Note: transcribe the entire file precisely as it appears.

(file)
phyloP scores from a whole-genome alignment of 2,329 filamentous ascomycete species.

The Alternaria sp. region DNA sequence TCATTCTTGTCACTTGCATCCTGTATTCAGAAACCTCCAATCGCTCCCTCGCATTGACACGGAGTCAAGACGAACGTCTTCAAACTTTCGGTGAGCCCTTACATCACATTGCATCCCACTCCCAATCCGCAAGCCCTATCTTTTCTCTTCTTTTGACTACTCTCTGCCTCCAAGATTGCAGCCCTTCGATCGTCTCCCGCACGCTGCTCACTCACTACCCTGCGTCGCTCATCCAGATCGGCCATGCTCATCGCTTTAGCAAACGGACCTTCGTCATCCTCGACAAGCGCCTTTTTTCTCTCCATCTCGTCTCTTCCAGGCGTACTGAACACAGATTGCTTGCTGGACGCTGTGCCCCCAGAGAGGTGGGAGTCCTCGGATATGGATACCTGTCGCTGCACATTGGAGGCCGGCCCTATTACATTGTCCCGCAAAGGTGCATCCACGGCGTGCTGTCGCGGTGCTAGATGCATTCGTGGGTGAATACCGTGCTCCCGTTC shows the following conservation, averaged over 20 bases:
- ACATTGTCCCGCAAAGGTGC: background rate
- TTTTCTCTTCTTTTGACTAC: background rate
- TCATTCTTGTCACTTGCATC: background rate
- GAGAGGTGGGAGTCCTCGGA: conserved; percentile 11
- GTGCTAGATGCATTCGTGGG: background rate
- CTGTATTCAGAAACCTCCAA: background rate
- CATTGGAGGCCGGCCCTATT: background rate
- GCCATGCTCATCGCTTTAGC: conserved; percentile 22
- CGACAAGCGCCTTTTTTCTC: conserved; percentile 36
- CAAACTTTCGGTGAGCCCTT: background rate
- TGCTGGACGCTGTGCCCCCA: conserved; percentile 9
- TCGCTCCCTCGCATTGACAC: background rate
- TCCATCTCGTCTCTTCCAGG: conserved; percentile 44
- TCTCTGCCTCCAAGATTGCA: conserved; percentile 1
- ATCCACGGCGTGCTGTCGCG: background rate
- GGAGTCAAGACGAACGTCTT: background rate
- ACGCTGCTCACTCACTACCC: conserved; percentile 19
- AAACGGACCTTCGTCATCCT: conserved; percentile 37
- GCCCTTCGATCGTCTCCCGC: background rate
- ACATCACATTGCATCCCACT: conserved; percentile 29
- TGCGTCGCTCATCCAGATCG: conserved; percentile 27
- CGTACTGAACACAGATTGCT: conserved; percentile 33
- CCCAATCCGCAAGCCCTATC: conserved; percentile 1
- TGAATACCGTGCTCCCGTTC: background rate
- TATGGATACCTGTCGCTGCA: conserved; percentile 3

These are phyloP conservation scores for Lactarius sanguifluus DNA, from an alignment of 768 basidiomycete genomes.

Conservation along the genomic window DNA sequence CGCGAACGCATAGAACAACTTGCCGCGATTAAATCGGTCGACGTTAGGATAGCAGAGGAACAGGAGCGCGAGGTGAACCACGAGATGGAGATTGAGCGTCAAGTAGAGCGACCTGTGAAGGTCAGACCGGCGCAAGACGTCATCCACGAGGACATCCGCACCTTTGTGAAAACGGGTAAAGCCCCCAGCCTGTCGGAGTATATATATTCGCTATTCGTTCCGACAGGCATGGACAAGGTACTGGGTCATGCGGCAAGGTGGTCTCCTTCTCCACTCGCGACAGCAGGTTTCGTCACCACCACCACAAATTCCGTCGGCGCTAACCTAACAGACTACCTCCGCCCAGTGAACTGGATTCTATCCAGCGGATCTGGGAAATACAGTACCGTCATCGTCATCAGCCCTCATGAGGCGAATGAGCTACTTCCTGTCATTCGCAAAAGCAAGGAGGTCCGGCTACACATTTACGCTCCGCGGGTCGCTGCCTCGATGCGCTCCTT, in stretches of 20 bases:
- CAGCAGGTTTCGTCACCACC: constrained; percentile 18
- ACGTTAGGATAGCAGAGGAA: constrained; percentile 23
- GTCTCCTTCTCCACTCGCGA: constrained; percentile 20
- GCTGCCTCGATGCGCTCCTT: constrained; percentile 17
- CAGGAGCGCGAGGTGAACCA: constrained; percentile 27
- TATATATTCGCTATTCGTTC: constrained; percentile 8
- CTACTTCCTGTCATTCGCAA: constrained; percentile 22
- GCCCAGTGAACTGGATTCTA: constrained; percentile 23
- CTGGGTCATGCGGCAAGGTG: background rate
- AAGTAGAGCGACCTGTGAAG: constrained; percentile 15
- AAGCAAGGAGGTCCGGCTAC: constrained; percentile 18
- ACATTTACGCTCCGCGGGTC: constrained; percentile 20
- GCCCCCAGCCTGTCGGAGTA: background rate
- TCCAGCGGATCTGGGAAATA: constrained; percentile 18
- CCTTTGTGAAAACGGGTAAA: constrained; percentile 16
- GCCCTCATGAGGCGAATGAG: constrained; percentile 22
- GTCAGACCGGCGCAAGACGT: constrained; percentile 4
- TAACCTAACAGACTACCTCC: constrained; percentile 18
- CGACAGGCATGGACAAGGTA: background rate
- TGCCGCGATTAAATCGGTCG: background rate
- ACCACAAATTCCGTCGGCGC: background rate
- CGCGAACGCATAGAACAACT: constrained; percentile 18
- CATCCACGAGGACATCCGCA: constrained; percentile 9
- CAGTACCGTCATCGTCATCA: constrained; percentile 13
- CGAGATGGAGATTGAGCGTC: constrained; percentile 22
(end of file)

phyloP scores from a whole-genome alignment of 2,329 filamentous ascomycete species.

The Alternaria sp. region DNA sequence TCATTCTTGTCACTTGCATCCTGTATTCAGAAACCTCCAATCGCTCCCTCGCATTGACACGGAGTCAAGACGAACGTCTTCAAACTTTCGGTGAGCCCTTACATCACATTGCATCCCACTCCCAATCCGCAAGCCCTATCTTTTCTCTTCTTTTGACTACTCTCTGCCTCCAAGATTGCAGCCCTTCGATCGTCTCCCGCACGCTGCTCACTCACTACCCTGCGTCGCTCATCCAGATCGGCCATGCTCATCGCTTTAGCAAACGGACCTTCGTCATCCTCGACAAGCGCCTTTTTTCTCTCCATCTCGTCTCTTCCAGGCGTACTGAACACAGATTGCTTGCTGGACGCTGTGCCCCCAGAGAGGTGGGAGTCCTCGGATATGGATACCTGTCGCTGCACATTGGAGGCCGGCCCTATTACATTGTCCCGCAAAGGTGCATCCACGGCGTGCTGTCGCGGTGCTAGATGCATTCGTGGGTGAATACCGTGCTCCCGTTC shows the following conservation, averaged over 20 bases:
- ACATTGTCCCGCAAAGGTGC: background rate
- TTTTCTCTTCTTTTGACTAC: background rate
- TCATTCTTGTCACTTGCATC: background rate
- GAGAGGTGGGAGTCCTCGGA: conserved; percentile 11
- GTGCTAGATGCATTCGTGGG: background rate
- CTGTATTCAGAAACCTCCAA: background rate
- CATTGGAGGCCGGCCCTATT: background rate
- GCCATGCTCATCGCTTTAGC: conserved; percentile 22
- CGACAAGCGCCTTTTTTCTC: conserved; percentile 36
- CAAACTTTCGGTGAGCCCTT: background rate
- TGCTGGACGCTGTGCCCCCA: conserved; percentile 9
- TCGCTCCCTCGCATTGACAC: background rate
- TCCATCTCGTCTCTTCCAGG: conserved; percentile 44
- TCTCTGCCTCCAAGATTGCA: conserved; percentile 1
- ATCCACGGCGTGCTGTCGCG: background rate
- GGAGTCAAGACGAACGTCTT: background rate
- ACGCTGCTCACTCACTACCC: conserved; percentile 19
- AAACGGACCTTCGTCATCCT: conserved; percentile 37
- GCCCTTCGATCGTCTCCCGC: background rate
- ACATCACATTGCATCCCACT: conserved; percentile 29
- TGCGTCGCTCATCCAGATCG: conserved; percentile 27
- CGTACTGAACACAGATTGCT: conserved; percentile 33
- CCCAATCCGCAAGCCCTATC: conserved; percentile 1
- TGAATACCGTGCTCCCGTTC: background rate
- TATGGATACCTGTCGCTGCA: conserved; percentile 3

These are phyloP conservation scores for Lactarius sanguifluus DNA, from an alignment of 768 basidiomycete genomes.

Conservation along the genomic window DNA sequence CGCGAACGCATAGAACAACTTGCCGCGATTAAATCGGTCGACGTTAGGATAGCAGAGGAACAGGAGCGCGAGGTGAACCACGAGATGGAGATTGAGCGTCAAGTAGAGCGACCTGTGAAGGTCAGACCGGCGCAAGACGTCATCCACGAGGACATCCGCACCTTTGTGAAAACGGGTAAAGCCCCCAGCCTGTCGGAGTATATATATTCGCTATTCGTTCCGACAGGCATGGACAAGGTACTGGGTCATGCGGCAAGGTGGTCTCCTTCTCCACTCGCGACAGCAGGTTTCGTCACCACCACCACAAATTCCGTCGGCGCTAACCTAACAGACTACCTCCGCCCAGTGAACTGGATTCTATCCAGCGGATCTGGGAAATACAGTACCGTCATCGTCATCAGCCCTCATGAGGCGAATGAGCTACTTCCTGTCATTCGCAAAAGCAAGGAGGTCCGGCTACACATTTACGCTCCGCGGGTCGCTGCCTCGATGCGCTCCTT, in stretches of 20 bases:
- CAGCAGGTTTCGTCACCACC: constrained; percentile 18
- ACGTTAGGATAGCAGAGGAA: constrained; percentile 23
- GTCTCCTTCTCCACTCGCGA: constrained; percentile 20
- GCTGCCTCGATGCGCTCCTT: constrained; percentile 17
- CAGGAGCGCGAGGTGAACCA: constrained; percentile 27
- TATATATTCGCTATTCGTTC: constrained; percentile 8
- CTACTTCCTGTCATTCGCAA: constrained; percentile 22
- GCCCAGTGAACTGGATTCTA: constrained; percentile 23
- CTGGGTCATGCGGCAAGGTG: background rate
- AAGTAGAGCGACCTGTGAAG: constrained; percentile 15
- AAGCAAGGAGGTCCGGCTAC: constrained; percentile 18
- ACATTTACGCTCCGCGGGTC: constrained; percentile 20
- GCCCCCAGCCTGTCGGAGTA: background rate
- TCCAGCGGATCTGGGAAATA: constrained; percentile 18
- CCTTTGTGAAAACGGGTAAA: constrained; percentile 16
- GCCCTCATGAGGCGAATGAG: constrained; percentile 22
- GTCAGACCGGCGCAAGACGT: constrained; percentile 4
- TAACCTAACAGACTACCTCC: constrained; percentile 18
- CGACAGGCATGGACAAGGTA: background rate
- TGCCGCGATTAAATCGGTCG: background rate
- ACCACAAATTCCGTCGGCGC: background rate
- CGCGAACGCATAGAACAACT: constrained; percentile 18
- CATCCACGAGGACATCCGCA: constrained; percentile 9
- CAGTACCGTCATCGTCATCA: constrained; percentile 13
- CGAGATGGAGATTGAGCGTC: constrained; percentile 22